The men must previously have wondered the same. It stood out a mile. But Isaac has clearly been pondering over it and now cannot resist the question which must have gone like a dagger into his father’s heart. And he is obviously of an age to be aware of the details of such an offering and to be aware that lambs do not just come from nowhere. But it is clear he does not know of the purpose of the visit.
Isaac’s question brings out that already as a young lad he is quite familiar with the idea of the sacrificial lamb and that at this stage the ‘burnt offering’ (literally ‘that which goes up’) is the regular sacrifice.
‘And Abraham said, “God will provide himself the lamb for the burnt offering, my son.”
What a wealth of meaning is found in these words. ‘God will provide’. For Isaac they meant that his father believed that God would let him have a lamb from somewhere. But was he beginning to get a little uneasy? For Abraham it was a statement of belief that God would somehow make all things right. But for us it is far more significant. For we know that God did provide Himself as a Lamb for the offering, the Lamb of God Who would take away the sin of the world. And it makes us look at what this was costing Abraham, and realise how much it must have cost God. God did not ask Abraham to do something that He would not do Himself.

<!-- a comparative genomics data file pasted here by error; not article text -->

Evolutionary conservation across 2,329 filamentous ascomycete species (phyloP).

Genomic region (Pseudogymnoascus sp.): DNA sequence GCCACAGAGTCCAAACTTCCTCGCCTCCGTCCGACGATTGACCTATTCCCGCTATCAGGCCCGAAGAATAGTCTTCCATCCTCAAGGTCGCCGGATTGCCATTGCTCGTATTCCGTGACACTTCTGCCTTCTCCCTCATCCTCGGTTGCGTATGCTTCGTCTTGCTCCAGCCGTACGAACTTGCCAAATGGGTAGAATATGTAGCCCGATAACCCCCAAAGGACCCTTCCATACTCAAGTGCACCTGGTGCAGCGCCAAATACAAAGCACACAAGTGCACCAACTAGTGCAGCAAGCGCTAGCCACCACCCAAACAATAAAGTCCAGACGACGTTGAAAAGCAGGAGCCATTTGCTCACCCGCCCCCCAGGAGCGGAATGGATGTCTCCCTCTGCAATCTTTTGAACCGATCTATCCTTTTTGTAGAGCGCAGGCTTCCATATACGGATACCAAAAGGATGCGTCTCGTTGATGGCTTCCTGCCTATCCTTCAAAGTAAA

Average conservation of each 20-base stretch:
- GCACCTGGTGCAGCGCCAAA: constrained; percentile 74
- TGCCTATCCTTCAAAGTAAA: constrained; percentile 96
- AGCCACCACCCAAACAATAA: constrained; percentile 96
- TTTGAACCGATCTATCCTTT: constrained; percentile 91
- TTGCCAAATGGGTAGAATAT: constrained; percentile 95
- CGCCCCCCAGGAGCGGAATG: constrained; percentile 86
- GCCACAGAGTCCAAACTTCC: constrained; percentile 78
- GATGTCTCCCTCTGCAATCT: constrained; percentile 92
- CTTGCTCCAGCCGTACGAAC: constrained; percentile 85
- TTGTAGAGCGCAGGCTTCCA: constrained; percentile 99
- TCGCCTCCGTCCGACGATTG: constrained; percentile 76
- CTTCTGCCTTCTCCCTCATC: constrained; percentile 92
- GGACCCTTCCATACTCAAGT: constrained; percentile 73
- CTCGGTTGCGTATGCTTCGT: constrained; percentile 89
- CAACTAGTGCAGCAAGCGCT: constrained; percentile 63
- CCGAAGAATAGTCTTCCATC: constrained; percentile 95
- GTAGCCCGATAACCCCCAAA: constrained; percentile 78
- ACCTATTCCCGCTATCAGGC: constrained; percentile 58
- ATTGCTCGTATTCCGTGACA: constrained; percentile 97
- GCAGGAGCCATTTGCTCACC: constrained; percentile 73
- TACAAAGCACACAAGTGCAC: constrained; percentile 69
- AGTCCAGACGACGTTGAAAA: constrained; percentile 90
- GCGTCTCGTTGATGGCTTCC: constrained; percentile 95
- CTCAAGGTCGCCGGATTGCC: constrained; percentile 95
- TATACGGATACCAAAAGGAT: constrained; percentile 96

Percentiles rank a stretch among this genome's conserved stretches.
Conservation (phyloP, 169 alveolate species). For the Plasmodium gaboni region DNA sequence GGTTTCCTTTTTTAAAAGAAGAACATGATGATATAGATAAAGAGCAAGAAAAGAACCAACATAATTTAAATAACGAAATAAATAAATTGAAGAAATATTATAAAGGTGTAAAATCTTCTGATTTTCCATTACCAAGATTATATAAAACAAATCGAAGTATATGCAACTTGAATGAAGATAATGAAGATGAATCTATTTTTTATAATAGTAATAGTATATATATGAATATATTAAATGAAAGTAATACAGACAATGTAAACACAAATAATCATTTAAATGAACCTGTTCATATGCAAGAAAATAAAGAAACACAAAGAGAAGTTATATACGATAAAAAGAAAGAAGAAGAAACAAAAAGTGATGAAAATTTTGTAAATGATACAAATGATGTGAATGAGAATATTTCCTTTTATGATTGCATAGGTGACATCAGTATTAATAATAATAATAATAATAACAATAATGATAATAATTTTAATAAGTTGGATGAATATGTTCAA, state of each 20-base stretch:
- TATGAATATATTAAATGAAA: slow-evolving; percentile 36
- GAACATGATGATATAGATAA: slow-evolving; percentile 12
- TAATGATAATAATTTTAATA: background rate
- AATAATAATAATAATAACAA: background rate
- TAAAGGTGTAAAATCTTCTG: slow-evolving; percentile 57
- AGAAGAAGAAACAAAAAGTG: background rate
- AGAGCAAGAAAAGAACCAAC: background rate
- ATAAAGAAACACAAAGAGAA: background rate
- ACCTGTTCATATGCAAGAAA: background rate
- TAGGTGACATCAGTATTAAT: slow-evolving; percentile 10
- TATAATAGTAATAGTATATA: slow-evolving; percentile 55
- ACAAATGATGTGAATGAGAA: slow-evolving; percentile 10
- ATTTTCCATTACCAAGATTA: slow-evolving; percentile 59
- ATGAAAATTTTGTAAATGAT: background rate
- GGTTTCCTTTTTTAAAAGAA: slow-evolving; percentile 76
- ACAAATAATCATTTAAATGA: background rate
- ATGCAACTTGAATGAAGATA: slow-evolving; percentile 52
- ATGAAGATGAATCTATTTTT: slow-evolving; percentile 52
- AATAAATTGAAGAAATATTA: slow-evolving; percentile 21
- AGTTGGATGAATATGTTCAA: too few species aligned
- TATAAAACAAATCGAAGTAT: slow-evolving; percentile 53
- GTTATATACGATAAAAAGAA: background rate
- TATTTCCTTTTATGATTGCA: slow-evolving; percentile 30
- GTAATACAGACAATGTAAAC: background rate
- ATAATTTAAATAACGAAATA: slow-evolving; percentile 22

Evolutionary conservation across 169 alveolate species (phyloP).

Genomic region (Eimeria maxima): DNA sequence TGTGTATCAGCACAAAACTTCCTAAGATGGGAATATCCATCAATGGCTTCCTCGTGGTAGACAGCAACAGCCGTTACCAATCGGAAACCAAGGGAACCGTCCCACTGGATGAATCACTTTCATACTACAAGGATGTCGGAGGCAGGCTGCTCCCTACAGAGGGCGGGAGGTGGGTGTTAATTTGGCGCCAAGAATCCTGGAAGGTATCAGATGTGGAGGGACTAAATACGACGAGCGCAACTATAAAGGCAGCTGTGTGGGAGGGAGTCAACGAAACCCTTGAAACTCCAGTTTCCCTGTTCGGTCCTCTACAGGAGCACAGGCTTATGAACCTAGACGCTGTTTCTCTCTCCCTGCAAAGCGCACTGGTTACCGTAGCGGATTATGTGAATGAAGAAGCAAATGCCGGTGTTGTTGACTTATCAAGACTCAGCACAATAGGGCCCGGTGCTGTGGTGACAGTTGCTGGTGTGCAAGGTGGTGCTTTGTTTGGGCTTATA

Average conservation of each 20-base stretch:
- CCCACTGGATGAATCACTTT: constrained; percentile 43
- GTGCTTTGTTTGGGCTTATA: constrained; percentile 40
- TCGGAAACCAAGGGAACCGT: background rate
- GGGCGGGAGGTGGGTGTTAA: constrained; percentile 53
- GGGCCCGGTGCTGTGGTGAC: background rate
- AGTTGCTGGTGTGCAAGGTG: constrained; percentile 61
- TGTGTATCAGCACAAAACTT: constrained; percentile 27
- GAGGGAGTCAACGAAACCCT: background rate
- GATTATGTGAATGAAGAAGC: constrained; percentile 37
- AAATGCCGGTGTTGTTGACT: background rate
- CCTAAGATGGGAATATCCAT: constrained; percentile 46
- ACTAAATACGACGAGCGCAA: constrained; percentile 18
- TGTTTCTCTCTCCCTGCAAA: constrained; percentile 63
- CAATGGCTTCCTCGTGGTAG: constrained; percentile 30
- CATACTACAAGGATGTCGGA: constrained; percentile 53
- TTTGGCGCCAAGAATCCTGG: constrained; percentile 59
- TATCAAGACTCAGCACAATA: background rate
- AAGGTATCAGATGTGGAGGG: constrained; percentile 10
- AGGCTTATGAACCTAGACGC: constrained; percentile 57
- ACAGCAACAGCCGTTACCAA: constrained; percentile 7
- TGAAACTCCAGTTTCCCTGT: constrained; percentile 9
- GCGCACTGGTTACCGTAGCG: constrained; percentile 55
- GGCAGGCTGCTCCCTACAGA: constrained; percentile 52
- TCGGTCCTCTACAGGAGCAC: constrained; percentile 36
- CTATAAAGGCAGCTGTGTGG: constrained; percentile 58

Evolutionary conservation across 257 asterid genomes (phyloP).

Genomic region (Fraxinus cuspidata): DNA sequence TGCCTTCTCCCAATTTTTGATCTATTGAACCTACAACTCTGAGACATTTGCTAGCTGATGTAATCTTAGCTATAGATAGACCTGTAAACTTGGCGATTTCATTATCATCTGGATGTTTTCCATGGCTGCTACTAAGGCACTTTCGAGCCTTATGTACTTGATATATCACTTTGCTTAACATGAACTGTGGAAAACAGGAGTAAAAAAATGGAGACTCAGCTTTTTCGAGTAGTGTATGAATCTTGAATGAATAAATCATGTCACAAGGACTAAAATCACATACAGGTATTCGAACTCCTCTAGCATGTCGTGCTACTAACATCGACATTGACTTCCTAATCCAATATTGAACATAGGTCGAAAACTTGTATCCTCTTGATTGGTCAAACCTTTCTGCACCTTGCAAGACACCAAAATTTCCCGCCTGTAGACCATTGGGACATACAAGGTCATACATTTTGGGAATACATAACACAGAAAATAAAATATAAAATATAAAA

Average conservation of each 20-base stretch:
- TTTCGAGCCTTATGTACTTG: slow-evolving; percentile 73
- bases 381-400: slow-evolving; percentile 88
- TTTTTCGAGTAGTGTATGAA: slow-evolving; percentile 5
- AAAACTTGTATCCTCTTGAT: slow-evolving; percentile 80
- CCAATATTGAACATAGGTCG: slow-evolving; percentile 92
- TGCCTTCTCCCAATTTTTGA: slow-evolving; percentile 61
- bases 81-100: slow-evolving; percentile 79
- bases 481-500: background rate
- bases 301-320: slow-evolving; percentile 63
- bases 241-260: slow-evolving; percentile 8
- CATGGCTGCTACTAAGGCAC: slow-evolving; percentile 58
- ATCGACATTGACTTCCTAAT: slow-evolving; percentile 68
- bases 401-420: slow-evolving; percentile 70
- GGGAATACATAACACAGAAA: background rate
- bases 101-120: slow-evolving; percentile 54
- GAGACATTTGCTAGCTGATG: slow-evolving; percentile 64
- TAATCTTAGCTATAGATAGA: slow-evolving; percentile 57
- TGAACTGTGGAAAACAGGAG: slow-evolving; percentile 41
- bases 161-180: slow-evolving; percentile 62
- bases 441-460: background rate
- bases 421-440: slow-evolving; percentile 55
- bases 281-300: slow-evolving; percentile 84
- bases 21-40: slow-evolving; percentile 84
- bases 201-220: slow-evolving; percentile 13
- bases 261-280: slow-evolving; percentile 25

Genesis 22:8 b
‘So they went both of them together.’
The repetition of the phrase (compare Genesis 22:6) brings out the length of the journey in the mind of Abraham. It must have seemed that they went on and on. Getting ever nearer to the fateful place.
‘And they came to the place of which God had told him, and Abraham built the altar there, and laid the wood in order, and bound Isaac his son, and laid him on the altar on the wood.’
Every moment of agony is dragged out by the writer. The slow careful procedure, the puzzled but possibly apprehensive lad, Isaac, the so well known preparations, and then the moment of truth. Abraham takes his son and binds him with ropes. Does either say anything? What can they say? We do not know. But we do know what they must have felt; Isaac, puzzled, hurt, yet submissive and Abraham, torn in two yet obedient.